The National Railway Museum (NRM) is a museum in York forming part of the British Science Museum Group of National Museums and telling the story of rail transport in Britain and its impact on society. There are approximately 280 rail vehicles in the National Collection, with around 100 being at York at any one time and the remainder divided between Locomotion at Shildon and other museums and heritage railways. The earliest are wagonway vehicles of about 1815. The permanent display includes "Palaces on Wheels", a collection of Royal Train saloons from Queen Victoria's early trains through to those used by Queen Elizabeth II up to the 1970s, among them some of the first rail vehicles to be set aside for preservation. Other key exhibits normally to be seen at York include the 1846 Furness Railway No. 3 "Coppernob" locomotive, and the more modern express passenger steam locomotives London and North Eastern Railway Class A3 No. 4472 Flying Scotsman (added to the collection in 2004), its streamlined sister Class A4 No. 4468 Mallard and London, Midland and Scottish Railway Princess Coronation Class No. 6229 Duchess of Hamilton. Flying Scotsman is among the exhibits intended for operation on the National Rail network from time to time. The museum has imported several major vehicles for display: the Chinese Class KF7 4–8–4 locomotive donated in 1981 was built in Britain and the Wagons-Lits sleeping car donated in 1980 had been used on the Paris-London Night Ferry service. The single exception to the rule of exhibits associated with Britain is the Japanese 0 Series Shinkansen leading vehicle which was donated to the museum by the West Japan Railway Company in 2001 and which now forms part of an award-winning display, and is the only Shinkansen vehicle on exhibit outside Japan.
Although there had been amateur attempts to establish a national railway museum from the late 19th century, the National Collection today results from the fusion of two long-running official initiatives. One was led by the State museums sector, evidencing pioneering technology, and the other by the railway industry, in which the key contribution came from the North Eastern Railway as successors to the historic Stockton and Darlington Railway. What became the Science Museum collection was begun in the 1860s by the Patent Office, whose museum included such early relics as Puffing Billy, Stephenson’s Rocket and Agenoria (sister locomotive to Stourbridge Lion), which was outhoused to York at an early date. Preservation of redundant equipment by the railway companies themselves was a matter of chance. Sometimes relics were stored in company workshops and offices and some were destroyed as circumstances changed. Where put on public display at all the equipment was usually mounted on railway stations in a case or on a plinth. Coppernob at Barrow-in-Furness, Derwent and Locomotion at Darlington and Tiny at Newton Abbot were long-lived examples of this form of display. The first railway museums were opened at Hamar in Norway (1896) and Nuremberg in Germany (1899). These inspired talk of doing the same in Britain, both in the 1890s and again in 1908, but this came to nothing at that time. Indeed, two of the Great Western Railway’s earliest broad-gauge locomotives, North Star and Lord of the Isles, which had been set aside at Swindon Works, were cut up in 1906 for lack of space and several other relics were similarly lost in subsequent years. From 1880, J. B. Harper of the North Eastern had been collecting material much of which was exhibited on the occasion of the S.& D.R. centenary in 1925; and which then formed the basis of a museum opened at York by the London and North Eastern Railway in 1928 under the curatorship of E. M. Bywell. The smaller exhibits were housed in the old station buildings and the rolling stock and other large exhibits in the former locomotive erecting and repair shops of the old York and North Midland Railway (demolished after the museum closed). Despite this however, the locomotives were displayed on short lengths of track acting as plinths, very much in traditional museum style. It was only when the NRM was formed that Britain acquired a rail-served railway museum where large exhibits could come and go with ease.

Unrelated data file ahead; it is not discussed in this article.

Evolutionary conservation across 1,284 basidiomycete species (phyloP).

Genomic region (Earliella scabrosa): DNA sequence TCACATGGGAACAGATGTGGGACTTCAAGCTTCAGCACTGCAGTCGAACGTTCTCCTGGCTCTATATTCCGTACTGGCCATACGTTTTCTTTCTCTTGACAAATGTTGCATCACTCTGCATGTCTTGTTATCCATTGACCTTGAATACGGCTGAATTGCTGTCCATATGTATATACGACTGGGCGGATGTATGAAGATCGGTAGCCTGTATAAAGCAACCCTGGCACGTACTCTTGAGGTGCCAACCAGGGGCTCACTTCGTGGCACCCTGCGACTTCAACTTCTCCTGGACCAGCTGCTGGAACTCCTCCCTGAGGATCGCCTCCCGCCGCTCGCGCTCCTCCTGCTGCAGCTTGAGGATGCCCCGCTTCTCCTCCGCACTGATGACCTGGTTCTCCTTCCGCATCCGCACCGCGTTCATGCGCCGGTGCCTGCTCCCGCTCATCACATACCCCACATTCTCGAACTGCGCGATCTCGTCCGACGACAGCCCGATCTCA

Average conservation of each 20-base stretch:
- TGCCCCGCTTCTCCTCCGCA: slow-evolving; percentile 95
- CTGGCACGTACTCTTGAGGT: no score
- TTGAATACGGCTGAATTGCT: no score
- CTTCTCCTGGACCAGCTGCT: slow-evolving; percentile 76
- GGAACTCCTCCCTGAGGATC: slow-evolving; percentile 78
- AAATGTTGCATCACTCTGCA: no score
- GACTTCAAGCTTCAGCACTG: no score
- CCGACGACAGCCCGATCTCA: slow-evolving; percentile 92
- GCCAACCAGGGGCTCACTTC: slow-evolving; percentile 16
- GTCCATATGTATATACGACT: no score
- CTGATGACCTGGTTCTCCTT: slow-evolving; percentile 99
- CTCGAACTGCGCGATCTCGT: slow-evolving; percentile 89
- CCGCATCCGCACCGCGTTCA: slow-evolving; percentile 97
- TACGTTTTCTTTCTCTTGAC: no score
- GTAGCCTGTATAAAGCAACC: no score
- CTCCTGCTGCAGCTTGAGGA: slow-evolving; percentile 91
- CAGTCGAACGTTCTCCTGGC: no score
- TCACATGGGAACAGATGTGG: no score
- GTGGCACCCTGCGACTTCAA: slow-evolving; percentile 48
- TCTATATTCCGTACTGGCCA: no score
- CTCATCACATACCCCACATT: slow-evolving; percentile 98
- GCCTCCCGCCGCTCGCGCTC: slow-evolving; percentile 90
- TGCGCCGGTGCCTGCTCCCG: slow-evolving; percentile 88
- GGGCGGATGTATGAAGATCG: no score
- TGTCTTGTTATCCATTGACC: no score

There are events all year pertaing to the Flying Scotsman. Wheelchairs are available free of charge at both entrances and they have wheelchair accessible toilets. The entire site is fully wheelchair accessible. They welcome mobility scooters but if you would like to hire one (£5 per scooter together with a form of identification) then they recommend you book in advance by calling 0844 8153 139 to avoid disappointment. Support dogs are also welcome. If you require a large print map on arrival, please ask at the admissions desk. The audio guides are currently unavailable. Remember this is a large site.
Location : Fossgate, York YO1 9XD
Transport: York (National Rail) 5 minutes. Bus routes : Rawcliffe Park & Ride, 2, 10, 10A, 19, 29, 30, 30X, 31, 31 and 200 stop outside.
Opening Times : Daily 10:00 to 18:00.
Tickets : Free. Some exhibitions may charge.
Tel: 0844 815 3139